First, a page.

One Giant Leap for a Woman;
One Small Step for the Economy
There are two stories out there about the economy. One story is that the economy stinks and it seems impossible to get a decent job. (There’s plenty of hard data to back up that story.) On the other hand, the other story is that some people are finding jobs – good jobs. This is a story about the latter.
The (Dreary) Overall Economic Recovery
But first, let’s set the stage with the story about the overall economy. (Skip this section if you’re well versed in the current economic malaise, or just plain sick of hearing about it.)
Despite the Administration’s valiant attempts, at least to pitch that the economy is improving, it’s really nothing “to write home about.” In fact, it’s downright dreary and even scary. Here are the facts about the weakest “recovery” in the post-World War II era:
- Economic growth has been at the anemic pace of less than two percent per year, much slower than in other recoveries of the last 60 years. (The fact that we’ve fallen so far during the first part of the recession is not an excuse – if anything, you would thus expect the economy to be more robust in recovering from that fall than the recoveries from small drops.)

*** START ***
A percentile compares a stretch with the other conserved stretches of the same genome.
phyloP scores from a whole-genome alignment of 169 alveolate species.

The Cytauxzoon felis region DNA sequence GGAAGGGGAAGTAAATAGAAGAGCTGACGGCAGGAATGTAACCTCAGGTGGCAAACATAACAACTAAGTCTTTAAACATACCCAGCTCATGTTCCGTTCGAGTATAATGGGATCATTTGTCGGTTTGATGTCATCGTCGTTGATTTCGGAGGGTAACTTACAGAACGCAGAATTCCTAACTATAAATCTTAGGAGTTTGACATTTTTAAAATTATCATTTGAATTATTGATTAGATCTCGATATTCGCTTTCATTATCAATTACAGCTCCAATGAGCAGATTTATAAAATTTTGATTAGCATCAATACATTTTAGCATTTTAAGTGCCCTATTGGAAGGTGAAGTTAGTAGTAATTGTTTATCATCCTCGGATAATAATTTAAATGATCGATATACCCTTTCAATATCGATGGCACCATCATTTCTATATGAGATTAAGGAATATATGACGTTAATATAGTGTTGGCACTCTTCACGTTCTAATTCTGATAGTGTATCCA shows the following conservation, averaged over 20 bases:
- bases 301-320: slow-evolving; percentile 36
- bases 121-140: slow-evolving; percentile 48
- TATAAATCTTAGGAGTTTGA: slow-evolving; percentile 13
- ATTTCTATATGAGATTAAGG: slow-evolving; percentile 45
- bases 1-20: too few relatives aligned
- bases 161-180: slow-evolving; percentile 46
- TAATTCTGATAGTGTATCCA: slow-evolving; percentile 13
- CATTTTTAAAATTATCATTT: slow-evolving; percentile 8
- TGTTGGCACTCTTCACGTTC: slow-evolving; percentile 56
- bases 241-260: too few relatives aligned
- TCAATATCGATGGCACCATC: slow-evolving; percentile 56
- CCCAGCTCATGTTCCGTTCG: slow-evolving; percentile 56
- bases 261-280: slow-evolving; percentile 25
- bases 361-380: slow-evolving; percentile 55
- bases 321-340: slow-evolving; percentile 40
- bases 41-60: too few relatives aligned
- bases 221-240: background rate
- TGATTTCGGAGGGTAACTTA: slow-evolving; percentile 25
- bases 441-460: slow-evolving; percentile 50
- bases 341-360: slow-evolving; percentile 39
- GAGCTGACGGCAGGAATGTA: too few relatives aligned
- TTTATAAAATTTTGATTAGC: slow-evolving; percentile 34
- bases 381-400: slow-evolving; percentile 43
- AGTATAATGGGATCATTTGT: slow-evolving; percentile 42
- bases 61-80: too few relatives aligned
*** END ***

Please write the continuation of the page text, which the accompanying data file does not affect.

- Unemployment has only this year dropped below 8 %.
- Participation in the Work Force has dropped to the lowest level in recent years. This is at least partly due to people having given up looking, because they are discouraged at their prospects for finding a good job with decent compensation.
- Government policies have actually been anti-growth and anti-employment, including:
* not one, but two gigantic stimuli programs, neither of which raised growth or employment (but did benefit those who received “government” money).
* a flood of additional regulations which have burdened businesses and discouraged growth
* while this is not the place to critique Obamacare, it is clear that it is discouraging hiring
Looking deeper at the impact of such a weak recovery, one sees just how bad the situation is and the personal pain it is causing:
- Long term unemployment is stubbornly high
- The jobs people have found are
– lower paying jobs than they had before with many of those finding jobs taking pay cuts
– part time, making it even tougher to make ends meet
– without benefits
- As a result,
– middle income Americans have taken a big hit, with average income down several thousand dollars over the past several years.
– and the poor have gotten poorer